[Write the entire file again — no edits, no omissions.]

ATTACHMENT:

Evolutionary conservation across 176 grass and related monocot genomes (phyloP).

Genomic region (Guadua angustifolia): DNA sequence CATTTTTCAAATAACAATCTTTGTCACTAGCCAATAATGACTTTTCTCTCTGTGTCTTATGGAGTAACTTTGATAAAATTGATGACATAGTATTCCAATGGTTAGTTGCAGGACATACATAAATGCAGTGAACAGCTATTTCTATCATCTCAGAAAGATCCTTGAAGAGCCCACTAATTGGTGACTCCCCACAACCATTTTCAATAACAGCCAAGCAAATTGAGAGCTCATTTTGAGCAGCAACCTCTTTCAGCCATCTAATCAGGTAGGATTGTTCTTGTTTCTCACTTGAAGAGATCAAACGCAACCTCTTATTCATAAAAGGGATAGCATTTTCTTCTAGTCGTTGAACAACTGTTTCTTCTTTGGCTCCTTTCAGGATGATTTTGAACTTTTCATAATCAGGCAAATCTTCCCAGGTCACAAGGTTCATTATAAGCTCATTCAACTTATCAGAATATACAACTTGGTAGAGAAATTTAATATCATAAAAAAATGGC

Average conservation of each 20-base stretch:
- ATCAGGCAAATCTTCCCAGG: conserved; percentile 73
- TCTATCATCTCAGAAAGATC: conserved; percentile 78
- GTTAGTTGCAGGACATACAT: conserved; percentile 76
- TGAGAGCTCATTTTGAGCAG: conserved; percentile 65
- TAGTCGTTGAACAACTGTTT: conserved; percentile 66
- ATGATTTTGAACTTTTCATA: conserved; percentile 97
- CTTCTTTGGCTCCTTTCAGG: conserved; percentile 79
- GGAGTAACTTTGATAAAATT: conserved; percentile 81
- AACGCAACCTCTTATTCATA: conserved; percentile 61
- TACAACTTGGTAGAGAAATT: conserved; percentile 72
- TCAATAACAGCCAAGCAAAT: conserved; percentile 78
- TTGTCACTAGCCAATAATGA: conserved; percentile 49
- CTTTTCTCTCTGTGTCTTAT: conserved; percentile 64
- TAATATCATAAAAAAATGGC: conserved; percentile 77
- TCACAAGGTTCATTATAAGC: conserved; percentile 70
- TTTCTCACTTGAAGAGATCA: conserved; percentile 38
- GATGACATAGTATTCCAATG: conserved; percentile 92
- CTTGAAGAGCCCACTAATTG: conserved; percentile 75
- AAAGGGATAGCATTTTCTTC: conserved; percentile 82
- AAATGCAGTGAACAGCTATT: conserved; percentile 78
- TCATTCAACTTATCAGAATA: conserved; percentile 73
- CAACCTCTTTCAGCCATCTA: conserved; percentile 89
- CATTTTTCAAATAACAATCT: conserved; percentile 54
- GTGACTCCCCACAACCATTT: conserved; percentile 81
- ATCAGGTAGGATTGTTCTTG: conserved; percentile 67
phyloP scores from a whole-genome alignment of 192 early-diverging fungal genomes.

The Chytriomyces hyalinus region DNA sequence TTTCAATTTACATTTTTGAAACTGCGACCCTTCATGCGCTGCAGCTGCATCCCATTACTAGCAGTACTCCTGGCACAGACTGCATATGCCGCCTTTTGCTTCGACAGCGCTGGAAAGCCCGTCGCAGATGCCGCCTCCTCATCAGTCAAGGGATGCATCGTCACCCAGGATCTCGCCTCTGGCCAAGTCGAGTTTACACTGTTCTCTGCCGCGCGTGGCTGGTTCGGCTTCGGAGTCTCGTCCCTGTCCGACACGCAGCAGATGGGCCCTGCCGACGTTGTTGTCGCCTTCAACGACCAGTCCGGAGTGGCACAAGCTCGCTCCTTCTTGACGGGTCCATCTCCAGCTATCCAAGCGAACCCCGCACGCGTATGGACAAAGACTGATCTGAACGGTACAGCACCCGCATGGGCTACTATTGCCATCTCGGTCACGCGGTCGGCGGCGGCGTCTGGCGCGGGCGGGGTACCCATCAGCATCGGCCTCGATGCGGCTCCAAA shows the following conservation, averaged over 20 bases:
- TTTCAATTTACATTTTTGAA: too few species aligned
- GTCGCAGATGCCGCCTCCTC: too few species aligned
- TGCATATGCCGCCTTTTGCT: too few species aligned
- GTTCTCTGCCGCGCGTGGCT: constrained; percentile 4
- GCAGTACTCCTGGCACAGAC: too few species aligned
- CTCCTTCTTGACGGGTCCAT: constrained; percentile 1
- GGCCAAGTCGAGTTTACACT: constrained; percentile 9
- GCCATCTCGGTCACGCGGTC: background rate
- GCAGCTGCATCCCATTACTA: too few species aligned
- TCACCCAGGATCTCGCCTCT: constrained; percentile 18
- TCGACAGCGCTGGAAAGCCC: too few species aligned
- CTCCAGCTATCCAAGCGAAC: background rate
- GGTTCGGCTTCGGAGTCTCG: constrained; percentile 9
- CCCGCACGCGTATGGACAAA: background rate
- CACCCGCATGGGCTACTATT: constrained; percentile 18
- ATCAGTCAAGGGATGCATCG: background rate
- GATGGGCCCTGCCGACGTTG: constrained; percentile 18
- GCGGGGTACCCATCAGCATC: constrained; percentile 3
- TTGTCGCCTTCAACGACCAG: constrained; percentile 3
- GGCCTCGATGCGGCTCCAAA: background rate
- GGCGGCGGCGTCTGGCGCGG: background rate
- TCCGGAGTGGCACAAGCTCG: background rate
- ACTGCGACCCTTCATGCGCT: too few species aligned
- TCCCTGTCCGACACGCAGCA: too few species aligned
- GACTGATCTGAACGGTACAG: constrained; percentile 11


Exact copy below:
Evolutionary conservation across 176 grass and related monocot genomes (phyloP).

Genomic region (Guadua angustifolia): DNA sequence CATTTTTCAAATAACAATCTTTGTCACTAGCCAATAATGACTTTTCTCTCTGTGTCTTATGGAGTAACTTTGATAAAATTGATGACATAGTATTCCAATGGTTAGTTGCAGGACATACATAAATGCAGTGAACAGCTATTTCTATCATCTCAGAAAGATCCTTGAAGAGCCCACTAATTGGTGACTCCCCACAACCATTTTCAATAACAGCCAAGCAAATTGAGAGCTCATTTTGAGCAGCAACCTCTTTCAGCCATCTAATCAGGTAGGATTGTTCTTGTTTCTCACTTGAAGAGATCAAACGCAACCTCTTATTCATAAAAGGGATAGCATTTTCTTCTAGTCGTTGAACAACTGTTTCTTCTTTGGCTCCTTTCAGGATGATTTTGAACTTTTCATAATCAGGCAAATCTTCCCAGGTCACAAGGTTCATTATAAGCTCATTCAACTTATCAGAATATACAACTTGGTAGAGAAATTTAATATCATAAAAAAATGGC

Average conservation of each 20-base stretch:
- ATCAGGCAAATCTTCCCAGG: conserved; percentile 73
- TCTATCATCTCAGAAAGATC: conserved; percentile 78
- GTTAGTTGCAGGACATACAT: conserved; percentile 76
- TGAGAGCTCATTTTGAGCAG: conserved; percentile 65
- TAGTCGTTGAACAACTGTTT: conserved; percentile 66
- ATGATTTTGAACTTTTCATA: conserved; percentile 97
- CTTCTTTGGCTCCTTTCAGG: conserved; percentile 79
- GGAGTAACTTTGATAAAATT: conserved; percentile 81
- AACGCAACCTCTTATTCATA: conserved; percentile 61
- TACAACTTGGTAGAGAAATT: conserved; percentile 72
- TCAATAACAGCCAAGCAAAT: conserved; percentile 78
- TTGTCACTAGCCAATAATGA: conserved; percentile 49
- CTTTTCTCTCTGTGTCTTAT: conserved; percentile 64
- TAATATCATAAAAAAATGGC: conserved; percentile 77
- TCACAAGGTTCATTATAAGC: conserved; percentile 70
- TTTCTCACTTGAAGAGATCA: conserved; percentile 38
- GATGACATAGTATTCCAATG: conserved; percentile 92
- CTTGAAGAGCCCACTAATTG: conserved; percentile 75
- AAAGGGATAGCATTTTCTTC: conserved; percentile 82
- AAATGCAGTGAACAGCTATT: conserved; percentile 78
- TCATTCAACTTATCAGAATA: conserved; percentile 73
- CAACCTCTTTCAGCCATCTA: conserved; percentile 89
- CATTTTTCAAATAACAATCT: conserved; percentile 54
- GTGACTCCCCACAACCATTT: conserved; percentile 81
- ATCAGGTAGGATTGTTCTTG: conserved; percentile 67
phyloP scores from a whole-genome alignment of 192 early-diverging fungal genomes.

The Chytriomyces hyalinus region DNA sequence TTTCAATTTACATTTTTGAAACTGCGACCCTTCATGCGCTGCAGCTGCATCCCATTACTAGCAGTACTCCTGGCACAGACTGCATATGCCGCCTTTTGCTTCGACAGCGCTGGAAAGCCCGTCGCAGATGCCGCCTCCTCATCAGTCAAGGGATGCATCGTCACCCAGGATCTCGCCTCTGGCCAAGTCGAGTTTACACTGTTCTCTGCCGCGCGTGGCTGGTTCGGCTTCGGAGTCTCGTCCCTGTCCGACACGCAGCAGATGGGCCCTGCCGACGTTGTTGTCGCCTTCAACGACCAGTCCGGAGTGGCACAAGCTCGCTCCTTCTTGACGGGTCCATCTCCAGCTATCCAAGCGAACCCCGCACGCGTATGGACAAAGACTGATCTGAACGGTACAGCACCCGCATGGGCTACTATTGCCATCTCGGTCACGCGGTCGGCGGCGGCGTCTGGCGCGGGCGGGGTACCCATCAGCATCGGCCTCGATGCGGCTCCAAA shows the following conservation, averaged over 20 bases:
- TTTCAATTTACATTTTTGAA: too few species aligned
- GTCGCAGATGCCGCCTCCTC: too few species aligned
- TGCATATGCCGCCTTTTGCT: too few species aligned
- GTTCTCTGCCGCGCGTGGCT: constrained; percentile 4
- GCAGTACTCCTGGCACAGAC: too few species aligned
- CTCCTTCTTGACGGGTCCAT: constrained; percentile 1
- GGCCAAGTCGAGTTTACACT: constrained; percentile 9
- GCCATCTCGGTCACGCGGTC: background rate
- GCAGCTGCATCCCATTACTA: too few species aligned
- TCACCCAGGATCTCGCCTCT: constrained; percentile 18
- TCGACAGCGCTGGAAAGCCC: too few species aligned
- CTCCAGCTATCCAAGCGAAC: background rate
- GGTTCGGCTTCGGAGTCTCG: constrained; percentile 9
- CCCGCACGCGTATGGACAAA: background rate
- CACCCGCATGGGCTACTATT: constrained; percentile 18
- ATCAGTCAAGGGATGCATCG: background rate
- GATGGGCCCTGCCGACGTTG: constrained; percentile 18
- GCGGGGTACCCATCAGCATC: constrained; percentile 3
- TTGTCGCCTTCAACGACCAG: constrained; percentile 3
- GGCCTCGATGCGGCTCCAAA: background rate
- GGCGGCGGCGTCTGGCGCGG: background rate
- TCCGGAGTGGCACAAGCTCG: background rate
- ACTGCGACCCTTCATGCGCT: too few species aligned
- TCCCTGTCCGACACGCAGCA: too few species aligned
- GACTGATCTGAACGGTACAG: constrained; percentile 11